Record quarter at Legg Mason

Profit hits $26.6 million as revenue rises 17.4%, tops $1 billion for year


May 06, 1999|By Bill Atkinson | Bill Atkinson,SUN STAFF

Legg Mason Inc. made a record $26.66 million in its fiscal fourth quarter, driven by a growing asset-management business, and revenue for the year zoomed past $1 billion, the company said yesterday.

Legg Mason's net income rose 13.3 percent in the fourth quarter that ended March 31, compared with $23.52 million in the corresponding period a year earlier. The company made a record 45 cents per diluted share, up 13 percent from 40 cents in the year-earlier period.

For the year, Legg Mason made $95.54 million, up 25.5 percent from $76.12 million for the corresponding period in 1998. Diluted earnings per share increased 23.7 percent, to $1.62 from $1.31.

"To come through a year up 23.7 percent when most of the industry had a year that was flat to down is terrific," said Raymond A. "Chip" Mason, chairman and chief executive of the Baltimore-based brokerage and money management firm.

The earnings beat Wall Street estimates for the quarter by 2 cents a share, according to Zacks Investment Research, which surveyed two analysts.

Shares of Legg Mason fell 87.5 cents yesterday to $33.8125.

"It's another quarter of strong and stable earnings," said Michael A. Flanagan, an analyst at Philadelphia-based Financial Service Analytics. "There is some real strength in these numbers."

Revenue rose 17.4 percent in the quarter to $289.1 million, compared with $246.3 million in the year-earlier quarter.

For the year, revenue climbed to $1.046 billion, a 17.7 percent increase over revenue of $889 million in the prior year.

"We are no longer a small company," Mason said. "Across the board, we are much bigger. We are really an international player in the asset-management business."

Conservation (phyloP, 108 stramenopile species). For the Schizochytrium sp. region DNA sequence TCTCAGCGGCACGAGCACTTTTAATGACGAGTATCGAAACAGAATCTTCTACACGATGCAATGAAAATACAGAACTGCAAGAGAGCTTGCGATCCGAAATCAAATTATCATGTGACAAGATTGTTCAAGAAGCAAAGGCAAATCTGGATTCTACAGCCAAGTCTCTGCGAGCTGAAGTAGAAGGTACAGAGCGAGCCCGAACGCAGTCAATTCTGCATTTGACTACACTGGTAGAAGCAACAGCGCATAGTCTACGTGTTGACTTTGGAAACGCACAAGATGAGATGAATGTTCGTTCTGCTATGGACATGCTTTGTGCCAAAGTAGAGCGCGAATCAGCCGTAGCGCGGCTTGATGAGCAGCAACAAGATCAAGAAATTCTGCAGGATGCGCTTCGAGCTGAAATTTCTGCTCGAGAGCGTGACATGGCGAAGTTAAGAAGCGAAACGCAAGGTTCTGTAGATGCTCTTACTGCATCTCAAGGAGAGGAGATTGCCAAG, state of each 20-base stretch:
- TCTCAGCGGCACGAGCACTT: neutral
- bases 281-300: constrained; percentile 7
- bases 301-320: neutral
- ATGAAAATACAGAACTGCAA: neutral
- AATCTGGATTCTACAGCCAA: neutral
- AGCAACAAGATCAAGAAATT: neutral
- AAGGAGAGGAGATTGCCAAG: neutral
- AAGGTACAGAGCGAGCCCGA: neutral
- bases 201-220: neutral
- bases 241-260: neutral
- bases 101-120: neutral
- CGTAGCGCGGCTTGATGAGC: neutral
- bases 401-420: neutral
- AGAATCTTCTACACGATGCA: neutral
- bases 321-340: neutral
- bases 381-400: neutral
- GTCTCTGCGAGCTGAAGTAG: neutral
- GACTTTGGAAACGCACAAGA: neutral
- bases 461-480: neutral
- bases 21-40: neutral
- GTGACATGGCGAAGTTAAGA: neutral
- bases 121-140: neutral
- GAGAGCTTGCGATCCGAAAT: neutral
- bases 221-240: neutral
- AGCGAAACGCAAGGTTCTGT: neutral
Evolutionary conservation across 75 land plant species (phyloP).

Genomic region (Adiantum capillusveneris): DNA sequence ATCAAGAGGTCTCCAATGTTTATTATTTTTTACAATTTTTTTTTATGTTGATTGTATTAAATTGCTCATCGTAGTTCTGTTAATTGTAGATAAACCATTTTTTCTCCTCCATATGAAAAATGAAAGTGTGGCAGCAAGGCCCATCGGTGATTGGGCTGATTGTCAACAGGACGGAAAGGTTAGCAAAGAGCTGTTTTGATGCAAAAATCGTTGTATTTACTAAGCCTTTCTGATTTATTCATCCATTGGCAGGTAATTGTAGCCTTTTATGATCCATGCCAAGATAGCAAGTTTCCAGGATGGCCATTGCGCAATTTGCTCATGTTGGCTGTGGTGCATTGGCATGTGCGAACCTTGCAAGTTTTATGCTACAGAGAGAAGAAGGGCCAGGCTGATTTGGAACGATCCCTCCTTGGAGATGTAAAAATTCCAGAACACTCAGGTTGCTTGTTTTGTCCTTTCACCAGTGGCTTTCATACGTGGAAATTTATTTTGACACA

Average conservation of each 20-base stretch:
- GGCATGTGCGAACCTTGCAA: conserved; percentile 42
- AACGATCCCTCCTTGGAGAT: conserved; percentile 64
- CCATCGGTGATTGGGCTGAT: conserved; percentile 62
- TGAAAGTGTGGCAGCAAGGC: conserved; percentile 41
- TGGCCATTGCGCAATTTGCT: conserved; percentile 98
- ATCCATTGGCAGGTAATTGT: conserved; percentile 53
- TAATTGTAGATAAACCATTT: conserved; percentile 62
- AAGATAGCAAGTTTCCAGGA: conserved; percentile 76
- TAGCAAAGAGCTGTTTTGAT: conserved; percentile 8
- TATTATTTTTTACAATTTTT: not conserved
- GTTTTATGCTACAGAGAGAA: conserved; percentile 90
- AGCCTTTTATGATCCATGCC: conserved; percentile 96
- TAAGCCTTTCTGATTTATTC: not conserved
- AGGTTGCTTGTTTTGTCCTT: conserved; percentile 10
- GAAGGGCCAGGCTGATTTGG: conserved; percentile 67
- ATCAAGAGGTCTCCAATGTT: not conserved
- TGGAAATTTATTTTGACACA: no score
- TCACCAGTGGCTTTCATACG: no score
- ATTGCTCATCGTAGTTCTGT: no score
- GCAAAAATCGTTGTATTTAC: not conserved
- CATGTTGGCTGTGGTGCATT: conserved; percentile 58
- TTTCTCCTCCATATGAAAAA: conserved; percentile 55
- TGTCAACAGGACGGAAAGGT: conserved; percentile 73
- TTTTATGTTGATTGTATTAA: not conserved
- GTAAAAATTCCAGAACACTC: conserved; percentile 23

While the company's growth has been strong, Mason said he is looking for acquisitions.

"We have a couple of smaller ones we will probably make," he said. "Whether we do anything of significance, I don't know. We certainly will continue to look."

Mason said the company plans to offer online trading to clients possibly by fall. But it is a business he does not like because it runs contrary to Legg Mason's philosophy, which is investing for the long term.

"This is not a business we really want to be in," Mason said. "We are in the advice business. We don't want the day traders."

Like other brokerages and mutual fund companies, Legg Mason is thriving as investors pump money into their products. T. Rowe Price Associates Inc., for example, said total assets under management in its mutual funds surpassed $100 billion this week for the first time. Price reported in January that its revenue and net income reached record levels in the fourth quarter.

Legg Mason's performance was driven by fees generated from its investment advisory business and by its brokerage operations. The company has built, over the years, its investment advisory business, making it less dependent on clients' buying and selling stocks, a business that can suffer when markets fall.

Investment advisory revenue rose 30.7 percent in the quarter to $111.1 million, and it increased 32 percent for the year to $390.2 million.

Revenue from commissions totaled $78 million in the quarter, up 20 percent, and it rose 15.7 percent to $279.1 million for the year.

Total assets managed by Legg Mason jumped 25 percent to $89 billion, compared with $71 billion a year earlier.

Pub Date: 5/06/99

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